Scanning news on a smartphone.

At 10:04 a.m. Thursday, I started browsing newspapers and media web sites while eating breakfast at Bob Evans restaurant in Wytheville, VA.

The plate that arrived filled with a spicy omelette, hash browns and wheat toast sat empty as the waitress filled the coffee cup for the umpteenth time.  I had finished reading articles in the New York Times, The Washington Post, USA Today, the Wall Street Journal, Roanoke Times, CNN, MSNBC, Newsweek and Time.

Where did I get all those papers and/or TV access?  Online, of course, not on a laptop or a tablet, but the screen of my iPhone 7 wit the feed via Wi-FI provided by the restaurant.

How times have changed.

As a newspaperman, I have spent thousands of breakfast reading a variety of newspaper to gain a perspective of what is news and/or perspectives from a variety of sources.

Pete Hallman, owner and editor of The Floyd Press, urged me to read as wide a variety of newspapers as part of my training as a newsman.  In Floyd, that variety included The Roanoke Times, The Roanoke World News, The Richmond Times-Dispatch, The Floyd Press along with weekly newspapers from surrounding communities, news magazines like Time and Newsweek and any other sources I could find.

While covering the news and taking photos for the Times from 1965-69, the paper received copies of The Washington Post, The New York Times, the Norfolk Virginian-Pilot, the Lynchburg News & Advance and other Virginia and North Carolina papers.  Adding those publications to my regular reading list helped understand how news played at various locations.

When I left The Times in 1969 and joined the staff of The Alton Telegraph, the reading list changed with The Chicago Tribune, The St. Louis Post-Dispatch, The St. Louis Globe-Democrat, The Chicago Daily News and papers from East St. Louis, Edwardsville, Belleville and Springfield communities in Illinois.

The New York Times continued as a regular source of news and opinion columns and I arrived for Sunday brunch at the dining room of Alton’s Stratford Hotel with a half-dozen or more papers to eat, read and clip items for future use as reference.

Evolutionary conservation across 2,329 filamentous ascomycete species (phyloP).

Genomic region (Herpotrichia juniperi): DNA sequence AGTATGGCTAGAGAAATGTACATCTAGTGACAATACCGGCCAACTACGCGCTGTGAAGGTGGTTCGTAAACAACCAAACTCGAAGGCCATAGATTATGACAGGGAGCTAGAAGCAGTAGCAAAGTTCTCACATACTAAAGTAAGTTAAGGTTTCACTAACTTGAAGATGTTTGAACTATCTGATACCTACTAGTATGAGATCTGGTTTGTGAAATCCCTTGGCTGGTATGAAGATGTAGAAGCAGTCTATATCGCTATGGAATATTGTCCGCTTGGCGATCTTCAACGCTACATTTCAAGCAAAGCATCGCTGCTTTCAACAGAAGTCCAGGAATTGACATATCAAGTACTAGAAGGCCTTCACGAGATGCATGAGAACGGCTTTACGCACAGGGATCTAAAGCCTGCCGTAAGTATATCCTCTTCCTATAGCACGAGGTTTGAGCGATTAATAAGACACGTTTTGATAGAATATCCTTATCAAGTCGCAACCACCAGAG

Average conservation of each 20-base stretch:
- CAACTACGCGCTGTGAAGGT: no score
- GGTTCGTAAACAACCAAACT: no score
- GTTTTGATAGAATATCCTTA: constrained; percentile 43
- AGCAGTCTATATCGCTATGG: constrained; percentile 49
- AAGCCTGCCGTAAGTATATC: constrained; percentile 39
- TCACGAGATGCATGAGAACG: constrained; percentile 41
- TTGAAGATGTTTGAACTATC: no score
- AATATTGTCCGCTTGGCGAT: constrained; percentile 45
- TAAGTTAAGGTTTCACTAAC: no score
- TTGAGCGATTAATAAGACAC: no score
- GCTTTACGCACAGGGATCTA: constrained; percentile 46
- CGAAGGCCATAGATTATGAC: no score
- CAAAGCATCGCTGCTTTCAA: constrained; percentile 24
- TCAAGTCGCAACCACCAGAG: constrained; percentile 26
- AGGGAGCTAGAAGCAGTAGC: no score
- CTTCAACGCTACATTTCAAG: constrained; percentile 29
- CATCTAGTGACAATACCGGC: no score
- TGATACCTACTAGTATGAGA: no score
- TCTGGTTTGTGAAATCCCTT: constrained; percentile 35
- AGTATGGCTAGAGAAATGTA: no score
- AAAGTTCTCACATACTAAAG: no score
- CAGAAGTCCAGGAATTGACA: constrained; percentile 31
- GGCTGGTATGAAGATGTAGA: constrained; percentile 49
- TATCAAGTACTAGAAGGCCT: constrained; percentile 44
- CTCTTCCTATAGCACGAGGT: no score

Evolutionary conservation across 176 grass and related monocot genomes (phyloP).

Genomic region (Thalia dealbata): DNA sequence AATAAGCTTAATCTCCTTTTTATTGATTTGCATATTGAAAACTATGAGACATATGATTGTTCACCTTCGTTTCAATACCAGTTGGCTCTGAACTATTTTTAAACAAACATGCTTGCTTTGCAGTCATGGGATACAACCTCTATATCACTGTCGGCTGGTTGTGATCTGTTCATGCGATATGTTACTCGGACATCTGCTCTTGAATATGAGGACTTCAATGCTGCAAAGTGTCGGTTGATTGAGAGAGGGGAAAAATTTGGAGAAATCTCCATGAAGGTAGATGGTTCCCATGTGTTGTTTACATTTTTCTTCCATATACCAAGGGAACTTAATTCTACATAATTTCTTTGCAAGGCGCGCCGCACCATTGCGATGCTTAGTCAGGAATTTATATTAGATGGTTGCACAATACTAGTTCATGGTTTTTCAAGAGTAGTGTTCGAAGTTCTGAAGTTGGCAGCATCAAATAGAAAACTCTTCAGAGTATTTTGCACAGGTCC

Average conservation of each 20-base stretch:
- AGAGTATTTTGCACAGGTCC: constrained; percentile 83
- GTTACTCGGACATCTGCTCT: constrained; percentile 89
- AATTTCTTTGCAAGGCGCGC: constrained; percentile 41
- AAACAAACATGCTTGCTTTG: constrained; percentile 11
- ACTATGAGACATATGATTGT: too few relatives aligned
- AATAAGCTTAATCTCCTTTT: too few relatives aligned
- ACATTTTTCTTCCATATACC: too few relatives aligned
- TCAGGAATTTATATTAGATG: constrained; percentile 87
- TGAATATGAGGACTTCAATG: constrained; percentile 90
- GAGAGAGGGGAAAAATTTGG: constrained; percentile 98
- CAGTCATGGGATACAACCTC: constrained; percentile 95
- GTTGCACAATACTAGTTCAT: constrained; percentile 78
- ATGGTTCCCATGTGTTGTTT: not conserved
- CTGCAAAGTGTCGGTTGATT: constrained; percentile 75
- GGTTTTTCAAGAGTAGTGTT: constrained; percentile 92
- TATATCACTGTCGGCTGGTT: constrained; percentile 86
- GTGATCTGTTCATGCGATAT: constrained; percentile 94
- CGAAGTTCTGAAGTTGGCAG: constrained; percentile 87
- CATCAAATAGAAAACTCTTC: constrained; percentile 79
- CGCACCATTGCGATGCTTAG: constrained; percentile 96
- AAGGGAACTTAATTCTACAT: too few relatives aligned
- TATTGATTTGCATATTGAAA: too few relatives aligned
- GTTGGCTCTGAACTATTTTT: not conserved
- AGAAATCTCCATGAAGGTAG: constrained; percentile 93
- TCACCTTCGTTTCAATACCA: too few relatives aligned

In the late 1970s, the Telegraph installed a computer-based text management system that brought stories from The Associated Press and other sources to our terminals.  I often came into the office an hour early to catch up on news around the metro area, the state, America and the world.

That early computer source for news became more useful after moving to Washington, DC, in 1981.  My personal computer at home brought access to newswires via online services like CompuServe, American On-Line and other offerings.  I it would take about a decade to move from those types of text-based sources to graphic online offerings in 1994 from The Wall Street Journal and The Washington Post’s proprietary services like Digital Ink.  Both the Journal and Post tried to format their offerings to look like newspaper articles with photos.  Nando.net, an operation by the Raleigh, North Carolina, also started in 1994.  All of those early operations folded while the papers involved have online web sites and applications to present news, photos and even video online via computers, tablets and smartphones.

As noted in an earlier article, I also scanned wire service news reports on the road with a Radio Shack Model 100, which displayed text on an 8-line LCD screen on a unit with a good keyboard.

Now, I can scan national and international newspapers on a laptop or my desktop Apple computer as well as the Alton paper where i worked from 1969-81 and the Belleville News-Democrat from wife Amy’s childhood hometown in the St. Louis metro area.

Until recently, I kept a laptop in my car or motorcycle for ways to scan news at places like the Bob Evans in Wytheville while I waited for Black Bear Harley Davidson to complete routine service on my motorcycle.  I have used laptops on drop down tables on commercial airliners to file stories at 35,000 feet over the Atlantic or Pacific and used a satellite modem to transmit stories and photos from the Far East, Europe and elsewhere.

Nowadays, however, I leave my laptop at home and use the good-sized screen of my iPhone 7+ and a good wi-fi connection to scan newspapers, watch TV news videos and, if needed, file stories or send/edit photos.  If I need to type something more, I had a collapsible keyboard that plugs into the phone, which sits horizontally in a slot in the front of the board for viewing.

Technology helps those of us in the news business keep up with the news and make whatever contributions if necessary to reporting it.

A long way from pounding out stories on a manual Underwood typewriter used in the 1960s and early 70s.